Wednesday 23 January 2019

'The closed cath lab stacked odds against Una'

Eva Creely believes the closure of the cath lab reduced her sister Uma’s odds of survival after three heart attacks. Picture: Damien Eagers
Eva Creely believes the closure of the cath lab reduced her sister Uma’s odds of survival after three heart attacks. Picture: Damien Eagers
Eilish O'Regan

Eilish O'Regan

The family of a woman who died when vital treatment was delayed in University Hospital Waterford after she suffered three heart attacks believes the odds were stacked against her surviving the emergency.

Una McDermott, a well known lecturer in horticulture in Waterford Institute of Technology, was met with a closed cath lab at the hospital when she suffered an acute cardiac event on Sunday, March 4.

The cath lab, which could perform emergency stenting to help keep her arteries open, only operates office hours Monday to Friday. Ms McDermott's only hope was to make it to Cork University Hospital on time.

Her grieving sister Eva Creely said yesterday: "I don't know if Una would have survived but her odds would obviously have been better if the cath lab was open."

The nightmare that followed saw Ms McDermott transferred in an ambulance for the 15-minute journey to the local airport in a bid to get her airlifted by helicopter to Cork.

However, Ms Creely said she suffered another heart attack en route and had to be brought back to the hospital and placed in intensive care.

She said the necessity to transport a patient to the airport, rather than having access to a helicopter at the hospital, adds to the delay.

"Una was fitted with a stent the following morning when the cath lab opened."

However, she suffered irreparable brain damage and died three weeks later.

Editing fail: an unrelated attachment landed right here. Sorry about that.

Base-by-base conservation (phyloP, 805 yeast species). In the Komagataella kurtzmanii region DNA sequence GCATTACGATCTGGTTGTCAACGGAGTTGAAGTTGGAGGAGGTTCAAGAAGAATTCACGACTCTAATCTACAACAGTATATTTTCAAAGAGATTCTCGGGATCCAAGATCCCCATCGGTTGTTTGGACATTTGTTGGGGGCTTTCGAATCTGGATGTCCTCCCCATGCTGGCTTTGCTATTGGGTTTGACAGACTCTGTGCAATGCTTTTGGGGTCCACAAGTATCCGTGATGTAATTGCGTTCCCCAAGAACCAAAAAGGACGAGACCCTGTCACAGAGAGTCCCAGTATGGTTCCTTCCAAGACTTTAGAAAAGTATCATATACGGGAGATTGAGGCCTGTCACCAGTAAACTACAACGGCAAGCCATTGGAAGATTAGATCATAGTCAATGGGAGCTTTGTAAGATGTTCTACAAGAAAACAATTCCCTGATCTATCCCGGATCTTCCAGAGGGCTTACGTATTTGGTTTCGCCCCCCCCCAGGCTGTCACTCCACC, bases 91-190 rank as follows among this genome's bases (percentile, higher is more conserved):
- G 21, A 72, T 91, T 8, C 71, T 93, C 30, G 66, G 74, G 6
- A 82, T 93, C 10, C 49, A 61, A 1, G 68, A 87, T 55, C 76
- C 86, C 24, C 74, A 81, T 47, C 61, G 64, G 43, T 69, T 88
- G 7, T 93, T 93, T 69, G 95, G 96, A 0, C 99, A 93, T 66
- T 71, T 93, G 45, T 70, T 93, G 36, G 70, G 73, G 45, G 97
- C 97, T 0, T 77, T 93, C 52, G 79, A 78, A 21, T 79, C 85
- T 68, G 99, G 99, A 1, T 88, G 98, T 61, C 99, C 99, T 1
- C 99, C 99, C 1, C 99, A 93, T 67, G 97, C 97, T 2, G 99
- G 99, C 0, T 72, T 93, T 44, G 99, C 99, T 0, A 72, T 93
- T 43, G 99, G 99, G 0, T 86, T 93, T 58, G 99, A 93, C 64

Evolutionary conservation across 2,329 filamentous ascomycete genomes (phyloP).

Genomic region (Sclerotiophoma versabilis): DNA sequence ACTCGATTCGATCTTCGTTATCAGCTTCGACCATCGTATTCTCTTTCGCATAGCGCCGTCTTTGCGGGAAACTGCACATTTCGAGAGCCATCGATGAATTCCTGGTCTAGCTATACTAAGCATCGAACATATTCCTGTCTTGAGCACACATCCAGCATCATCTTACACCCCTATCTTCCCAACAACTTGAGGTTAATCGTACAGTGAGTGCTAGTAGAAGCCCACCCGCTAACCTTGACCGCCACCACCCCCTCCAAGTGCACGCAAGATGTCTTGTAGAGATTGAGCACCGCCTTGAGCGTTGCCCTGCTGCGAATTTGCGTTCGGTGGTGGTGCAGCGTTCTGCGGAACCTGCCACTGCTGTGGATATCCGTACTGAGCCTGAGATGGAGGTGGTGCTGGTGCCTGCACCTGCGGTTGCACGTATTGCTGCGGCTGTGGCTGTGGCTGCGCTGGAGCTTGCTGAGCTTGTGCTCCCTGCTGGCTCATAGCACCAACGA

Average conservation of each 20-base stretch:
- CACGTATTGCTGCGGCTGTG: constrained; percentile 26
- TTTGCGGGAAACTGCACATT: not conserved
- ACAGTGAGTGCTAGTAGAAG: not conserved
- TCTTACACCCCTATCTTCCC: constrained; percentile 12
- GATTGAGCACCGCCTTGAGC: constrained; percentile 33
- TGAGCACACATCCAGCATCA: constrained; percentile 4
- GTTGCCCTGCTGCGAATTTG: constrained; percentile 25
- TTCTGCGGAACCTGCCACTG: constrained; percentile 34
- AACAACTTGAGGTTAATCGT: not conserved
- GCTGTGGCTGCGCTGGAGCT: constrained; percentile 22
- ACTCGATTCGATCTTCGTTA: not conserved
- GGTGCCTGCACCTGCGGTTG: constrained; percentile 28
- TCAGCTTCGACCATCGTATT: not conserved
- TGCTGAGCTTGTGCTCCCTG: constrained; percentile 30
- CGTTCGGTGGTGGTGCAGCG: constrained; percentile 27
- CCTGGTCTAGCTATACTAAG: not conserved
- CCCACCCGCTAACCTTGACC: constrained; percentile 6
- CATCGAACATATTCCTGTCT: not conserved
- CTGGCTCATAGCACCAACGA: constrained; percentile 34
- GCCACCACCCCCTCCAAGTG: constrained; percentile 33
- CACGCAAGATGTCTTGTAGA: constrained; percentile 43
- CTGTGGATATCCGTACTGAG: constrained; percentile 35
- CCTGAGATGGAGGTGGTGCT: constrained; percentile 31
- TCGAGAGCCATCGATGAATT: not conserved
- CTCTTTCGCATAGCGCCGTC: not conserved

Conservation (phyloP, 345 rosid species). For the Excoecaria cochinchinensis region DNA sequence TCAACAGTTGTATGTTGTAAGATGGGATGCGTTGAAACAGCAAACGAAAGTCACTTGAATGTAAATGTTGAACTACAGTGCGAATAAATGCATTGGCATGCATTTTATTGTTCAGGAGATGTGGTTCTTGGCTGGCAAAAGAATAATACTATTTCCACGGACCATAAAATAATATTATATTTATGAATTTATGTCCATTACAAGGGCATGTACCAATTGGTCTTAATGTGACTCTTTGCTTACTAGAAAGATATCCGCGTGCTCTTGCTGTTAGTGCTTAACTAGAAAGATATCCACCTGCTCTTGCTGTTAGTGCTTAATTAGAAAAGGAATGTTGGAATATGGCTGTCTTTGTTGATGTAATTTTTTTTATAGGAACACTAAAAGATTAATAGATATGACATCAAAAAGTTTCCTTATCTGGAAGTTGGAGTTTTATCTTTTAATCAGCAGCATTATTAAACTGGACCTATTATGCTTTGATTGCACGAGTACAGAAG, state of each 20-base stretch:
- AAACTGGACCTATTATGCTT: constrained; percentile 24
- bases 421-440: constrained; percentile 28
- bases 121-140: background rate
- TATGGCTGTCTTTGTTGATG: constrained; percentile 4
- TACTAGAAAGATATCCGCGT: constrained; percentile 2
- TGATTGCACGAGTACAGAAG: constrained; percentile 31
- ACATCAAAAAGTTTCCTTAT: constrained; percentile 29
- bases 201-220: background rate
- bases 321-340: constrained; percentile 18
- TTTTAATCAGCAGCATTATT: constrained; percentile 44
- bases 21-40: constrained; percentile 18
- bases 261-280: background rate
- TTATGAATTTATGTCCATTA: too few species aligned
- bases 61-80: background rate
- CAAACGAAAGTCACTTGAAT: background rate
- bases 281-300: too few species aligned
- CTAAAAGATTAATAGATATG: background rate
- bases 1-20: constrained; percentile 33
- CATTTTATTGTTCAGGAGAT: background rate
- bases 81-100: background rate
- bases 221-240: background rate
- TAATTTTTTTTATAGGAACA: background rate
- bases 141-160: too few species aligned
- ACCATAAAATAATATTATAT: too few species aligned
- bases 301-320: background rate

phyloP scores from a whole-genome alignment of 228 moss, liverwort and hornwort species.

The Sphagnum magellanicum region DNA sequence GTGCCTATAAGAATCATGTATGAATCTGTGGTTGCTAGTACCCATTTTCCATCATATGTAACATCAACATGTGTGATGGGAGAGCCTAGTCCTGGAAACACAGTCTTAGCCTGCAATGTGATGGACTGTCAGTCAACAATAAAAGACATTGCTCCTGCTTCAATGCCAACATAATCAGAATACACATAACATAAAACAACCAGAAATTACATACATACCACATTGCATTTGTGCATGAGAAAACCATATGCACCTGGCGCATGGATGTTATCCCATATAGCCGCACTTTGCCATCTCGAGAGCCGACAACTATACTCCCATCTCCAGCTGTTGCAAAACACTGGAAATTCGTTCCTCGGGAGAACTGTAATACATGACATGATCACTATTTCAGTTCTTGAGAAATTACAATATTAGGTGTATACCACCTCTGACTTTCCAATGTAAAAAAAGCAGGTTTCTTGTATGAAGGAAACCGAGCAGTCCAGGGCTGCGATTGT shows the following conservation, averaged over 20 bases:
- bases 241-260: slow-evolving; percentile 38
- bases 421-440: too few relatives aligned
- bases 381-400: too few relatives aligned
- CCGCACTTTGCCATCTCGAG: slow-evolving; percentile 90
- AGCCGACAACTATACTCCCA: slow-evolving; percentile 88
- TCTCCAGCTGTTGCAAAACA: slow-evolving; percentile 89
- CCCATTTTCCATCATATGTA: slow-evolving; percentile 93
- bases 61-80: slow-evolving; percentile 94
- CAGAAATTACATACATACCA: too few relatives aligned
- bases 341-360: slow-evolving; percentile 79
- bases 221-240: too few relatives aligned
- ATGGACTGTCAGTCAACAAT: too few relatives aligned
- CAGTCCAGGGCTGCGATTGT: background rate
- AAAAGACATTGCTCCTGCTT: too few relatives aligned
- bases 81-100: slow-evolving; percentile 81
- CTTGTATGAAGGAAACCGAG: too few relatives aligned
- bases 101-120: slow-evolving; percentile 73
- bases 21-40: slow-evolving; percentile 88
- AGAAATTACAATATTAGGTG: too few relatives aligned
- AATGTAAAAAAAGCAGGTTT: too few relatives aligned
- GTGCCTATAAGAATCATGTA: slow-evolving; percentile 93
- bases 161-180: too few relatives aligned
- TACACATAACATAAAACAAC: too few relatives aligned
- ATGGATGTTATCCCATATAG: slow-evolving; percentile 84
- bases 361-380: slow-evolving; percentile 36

Ms Creely explained: "Una was an expert in her field.

"She trained in the Botanic Gardens and was involved in the restoration of the War Memorial in Islandbridge.

"She was originally from Dublin but re-located to Carrick-on-Suir and loved it, setting up the degree programme in the college."

Ms Creely, from Clontarf in Dublin, said the cath lab should be operational on a 24/7 basis, otherwise more lives may be lost.

"You are talking about a service for people across the whole of the south east.

"It means if you get a heart attack at 1am the cath lab will not be available to you.

The roads from Waterford to Cork are another obstacle and the patient is in a race against time.

"There is a personal cost, but also the cost of losing someone with the expertise of Una that is never factored in," she said.

The hospital declined to comment on the case yesterday.

A Department of Health commissioned report rejected a call for a second cath lab at the hospital two years ago.

A mobile cath lab has been installed to reduce the waiting list of patients who are in need of planned procedures.

But it will be removed in June.

Irish Independent

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